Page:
Here’s a fact that every business traveler, public transit commuter, or coffee shop-inhabiting professional is woefully aware of: The outside world is loud and full of distractions. Thankfully, technology for noise cancellation has been steadily developing over the last few years, with hundreds of headphones now occupying shelves around the globe, designed to eliminate the the sounds you don’t want to hear.
Thanks to simultaneous advancements in wireless technology — and the demand for fewer wires from frequent travelers — the best new noise-cancelling headphones are most often wireless these days, too. But never fear, wire lovers: All of the headphones on this list are dual threats, allowing you to plug in and save some battery life, or unplug and let the good times roll.
With so many options on the market, the real struggle here is to figure out which headphones are right for you. That’s where we come in. Our list will help you cut through the noise in more ways than one, providing you with the best noise-canceling options around.
Why you should buy them: Excellent sound, plush comfort, and top-tier noise canceling make the Sony MDR-1000x the headphones to beat.
Who’s it for: Those who are looking for total sonic isolation, but don’t want to give up high fidelity sound to get it.
How much will they cost: $400
Why we picked the Sony MDR-1000x:
Sony’s most technologically advanced headphones ever, the MDR-1000x take direct aim at Bose’s longtime buyers, offering advanced touch controls, extreme comfort, and — most importantly — the highest audio fidelity we’ve heard in their class.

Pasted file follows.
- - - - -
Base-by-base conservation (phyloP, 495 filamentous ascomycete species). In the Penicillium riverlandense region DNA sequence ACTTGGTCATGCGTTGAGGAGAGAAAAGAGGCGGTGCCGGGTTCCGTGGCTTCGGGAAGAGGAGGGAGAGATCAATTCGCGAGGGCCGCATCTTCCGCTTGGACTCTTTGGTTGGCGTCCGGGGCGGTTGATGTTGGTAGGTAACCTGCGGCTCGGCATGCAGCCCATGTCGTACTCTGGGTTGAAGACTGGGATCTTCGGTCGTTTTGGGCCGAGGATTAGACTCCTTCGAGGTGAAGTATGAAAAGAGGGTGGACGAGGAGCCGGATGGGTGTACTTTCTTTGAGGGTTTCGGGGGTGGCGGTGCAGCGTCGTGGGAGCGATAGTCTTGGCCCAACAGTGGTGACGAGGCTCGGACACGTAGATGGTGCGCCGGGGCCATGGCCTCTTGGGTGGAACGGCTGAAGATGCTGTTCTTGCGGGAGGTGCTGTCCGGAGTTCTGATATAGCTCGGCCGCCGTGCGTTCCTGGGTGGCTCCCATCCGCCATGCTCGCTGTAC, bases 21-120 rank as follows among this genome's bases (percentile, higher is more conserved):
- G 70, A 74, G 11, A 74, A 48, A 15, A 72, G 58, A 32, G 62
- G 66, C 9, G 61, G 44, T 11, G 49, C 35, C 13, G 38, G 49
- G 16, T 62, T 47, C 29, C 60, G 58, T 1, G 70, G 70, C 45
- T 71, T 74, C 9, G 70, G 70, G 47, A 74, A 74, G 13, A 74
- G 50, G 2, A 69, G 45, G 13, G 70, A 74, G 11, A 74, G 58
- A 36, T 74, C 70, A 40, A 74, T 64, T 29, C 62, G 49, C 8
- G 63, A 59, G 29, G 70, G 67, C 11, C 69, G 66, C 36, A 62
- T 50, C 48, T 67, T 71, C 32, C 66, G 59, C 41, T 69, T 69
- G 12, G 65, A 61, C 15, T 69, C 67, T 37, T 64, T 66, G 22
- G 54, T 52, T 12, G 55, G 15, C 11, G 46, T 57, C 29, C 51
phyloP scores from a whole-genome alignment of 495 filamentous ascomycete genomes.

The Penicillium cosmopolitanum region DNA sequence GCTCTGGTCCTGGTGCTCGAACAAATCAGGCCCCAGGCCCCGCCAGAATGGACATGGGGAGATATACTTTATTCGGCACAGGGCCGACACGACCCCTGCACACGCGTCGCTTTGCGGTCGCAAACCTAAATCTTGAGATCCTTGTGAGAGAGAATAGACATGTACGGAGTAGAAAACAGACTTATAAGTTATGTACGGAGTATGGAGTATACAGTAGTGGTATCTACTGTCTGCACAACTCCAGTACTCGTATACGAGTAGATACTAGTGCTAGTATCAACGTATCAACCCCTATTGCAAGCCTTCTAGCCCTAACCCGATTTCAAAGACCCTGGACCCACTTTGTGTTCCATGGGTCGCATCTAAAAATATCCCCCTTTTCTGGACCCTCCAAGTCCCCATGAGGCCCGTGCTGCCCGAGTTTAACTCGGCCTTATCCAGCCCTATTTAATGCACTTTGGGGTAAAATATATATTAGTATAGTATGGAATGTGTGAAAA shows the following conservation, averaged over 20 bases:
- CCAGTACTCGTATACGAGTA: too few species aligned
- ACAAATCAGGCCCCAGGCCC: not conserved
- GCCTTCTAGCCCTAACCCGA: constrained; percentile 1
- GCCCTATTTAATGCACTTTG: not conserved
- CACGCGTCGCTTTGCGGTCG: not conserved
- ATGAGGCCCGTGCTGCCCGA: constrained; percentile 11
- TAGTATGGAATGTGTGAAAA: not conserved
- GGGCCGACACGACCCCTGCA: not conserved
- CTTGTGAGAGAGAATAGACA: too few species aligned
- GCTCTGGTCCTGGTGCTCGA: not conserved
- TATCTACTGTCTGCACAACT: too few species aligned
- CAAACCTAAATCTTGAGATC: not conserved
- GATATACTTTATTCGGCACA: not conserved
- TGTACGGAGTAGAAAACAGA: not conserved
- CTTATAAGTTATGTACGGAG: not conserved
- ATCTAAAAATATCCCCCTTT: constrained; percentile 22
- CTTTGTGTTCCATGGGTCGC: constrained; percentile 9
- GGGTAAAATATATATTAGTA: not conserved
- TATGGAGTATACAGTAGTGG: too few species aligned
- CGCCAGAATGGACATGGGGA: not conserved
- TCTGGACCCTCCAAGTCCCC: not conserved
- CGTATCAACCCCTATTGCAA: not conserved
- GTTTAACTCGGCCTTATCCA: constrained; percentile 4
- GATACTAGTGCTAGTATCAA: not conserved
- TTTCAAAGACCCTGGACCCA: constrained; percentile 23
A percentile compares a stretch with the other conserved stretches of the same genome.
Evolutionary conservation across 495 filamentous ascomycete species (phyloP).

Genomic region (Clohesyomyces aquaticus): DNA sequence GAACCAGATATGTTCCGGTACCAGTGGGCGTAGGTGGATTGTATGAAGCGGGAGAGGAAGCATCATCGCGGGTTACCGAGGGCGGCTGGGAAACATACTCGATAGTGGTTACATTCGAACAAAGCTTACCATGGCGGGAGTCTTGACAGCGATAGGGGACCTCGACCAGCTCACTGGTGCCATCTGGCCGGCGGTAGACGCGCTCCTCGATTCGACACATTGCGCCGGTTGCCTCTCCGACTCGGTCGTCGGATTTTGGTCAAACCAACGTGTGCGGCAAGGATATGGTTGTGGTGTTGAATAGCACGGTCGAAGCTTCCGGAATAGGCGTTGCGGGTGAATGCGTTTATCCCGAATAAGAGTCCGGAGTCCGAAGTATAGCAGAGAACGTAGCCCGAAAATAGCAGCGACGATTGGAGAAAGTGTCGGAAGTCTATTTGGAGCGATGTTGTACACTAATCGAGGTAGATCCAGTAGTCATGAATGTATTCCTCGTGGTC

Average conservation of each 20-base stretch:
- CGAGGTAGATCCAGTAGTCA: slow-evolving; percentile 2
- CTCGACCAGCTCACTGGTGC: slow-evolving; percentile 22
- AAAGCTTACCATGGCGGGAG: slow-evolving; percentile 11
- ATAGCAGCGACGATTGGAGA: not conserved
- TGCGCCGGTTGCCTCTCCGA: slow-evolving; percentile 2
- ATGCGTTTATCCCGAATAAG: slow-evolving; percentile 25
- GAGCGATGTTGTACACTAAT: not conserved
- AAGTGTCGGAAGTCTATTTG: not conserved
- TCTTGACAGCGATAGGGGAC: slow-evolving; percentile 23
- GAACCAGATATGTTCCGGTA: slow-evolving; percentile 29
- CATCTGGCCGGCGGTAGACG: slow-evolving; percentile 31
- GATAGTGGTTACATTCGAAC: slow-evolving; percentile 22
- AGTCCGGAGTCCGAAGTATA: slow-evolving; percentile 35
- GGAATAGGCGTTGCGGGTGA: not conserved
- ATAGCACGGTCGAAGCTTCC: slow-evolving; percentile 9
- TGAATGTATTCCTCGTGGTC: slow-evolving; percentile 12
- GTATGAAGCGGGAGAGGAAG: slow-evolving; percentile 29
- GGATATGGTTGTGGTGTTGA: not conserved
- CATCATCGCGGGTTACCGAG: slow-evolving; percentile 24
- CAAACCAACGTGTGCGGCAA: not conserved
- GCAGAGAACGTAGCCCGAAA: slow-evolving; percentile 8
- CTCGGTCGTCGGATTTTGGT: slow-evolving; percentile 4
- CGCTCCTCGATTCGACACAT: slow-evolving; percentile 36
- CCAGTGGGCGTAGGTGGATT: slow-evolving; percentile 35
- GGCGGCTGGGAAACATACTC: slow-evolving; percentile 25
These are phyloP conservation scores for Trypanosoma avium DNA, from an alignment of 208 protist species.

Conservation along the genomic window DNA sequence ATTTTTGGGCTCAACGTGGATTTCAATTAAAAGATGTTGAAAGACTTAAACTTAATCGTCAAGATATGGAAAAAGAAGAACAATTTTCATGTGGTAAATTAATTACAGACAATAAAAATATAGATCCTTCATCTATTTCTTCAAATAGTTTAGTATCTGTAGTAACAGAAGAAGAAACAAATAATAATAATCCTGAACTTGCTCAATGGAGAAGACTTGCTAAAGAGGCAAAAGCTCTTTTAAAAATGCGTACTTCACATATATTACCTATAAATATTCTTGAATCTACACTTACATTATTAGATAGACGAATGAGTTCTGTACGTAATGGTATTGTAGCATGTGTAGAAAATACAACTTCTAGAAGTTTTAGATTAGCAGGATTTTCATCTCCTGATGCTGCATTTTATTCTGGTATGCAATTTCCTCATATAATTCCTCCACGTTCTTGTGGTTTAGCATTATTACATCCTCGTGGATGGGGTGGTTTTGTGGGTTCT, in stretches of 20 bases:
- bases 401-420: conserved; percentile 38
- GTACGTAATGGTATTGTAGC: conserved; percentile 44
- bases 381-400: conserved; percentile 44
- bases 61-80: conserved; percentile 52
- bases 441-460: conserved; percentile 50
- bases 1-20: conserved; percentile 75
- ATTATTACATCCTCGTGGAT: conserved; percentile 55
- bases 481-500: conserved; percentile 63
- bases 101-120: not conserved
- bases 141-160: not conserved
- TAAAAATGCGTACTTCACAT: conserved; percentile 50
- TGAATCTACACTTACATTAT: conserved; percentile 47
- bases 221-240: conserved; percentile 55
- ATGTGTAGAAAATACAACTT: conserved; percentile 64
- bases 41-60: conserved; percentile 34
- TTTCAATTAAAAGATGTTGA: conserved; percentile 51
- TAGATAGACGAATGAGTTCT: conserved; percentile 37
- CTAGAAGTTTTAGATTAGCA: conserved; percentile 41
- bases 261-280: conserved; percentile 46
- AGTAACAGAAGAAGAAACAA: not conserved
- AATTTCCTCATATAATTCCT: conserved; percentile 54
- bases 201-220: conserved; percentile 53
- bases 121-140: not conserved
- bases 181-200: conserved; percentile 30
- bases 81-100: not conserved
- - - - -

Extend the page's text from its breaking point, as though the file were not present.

Elegant and understated, the 1000x are a thoroughbred pair of headphones. Designed with the business class in mind, they offer 20 hours of battery life and extremely soft padding that make them an absolute dream on long flights.
Two microphones on each earcup (one inside and one outside) analyze the sound around you to provide a whisper-quiet interior, and the superbly tuned drivers offer remarkably impressive performance for a wireless headphone. Music is dynamic and beautiful, with punchy bass tones and a shimmery treble, held together by a well-rounded midrange. Sony employs its special LDAC technology here as well to deliver audio at what it claims is three times the quality of standard Bluetooth streaming, and the headphones “up-scale” wireless music from high resolution audio devices using a special chip.
The 1000x also allow for various levels of ambient noise to come in, should you desire to hear announcements in an airport or train station, and even let you choose a voice-only mode, designed to filter through vocal frequencies so you can hear your music and the voices around you at the same time.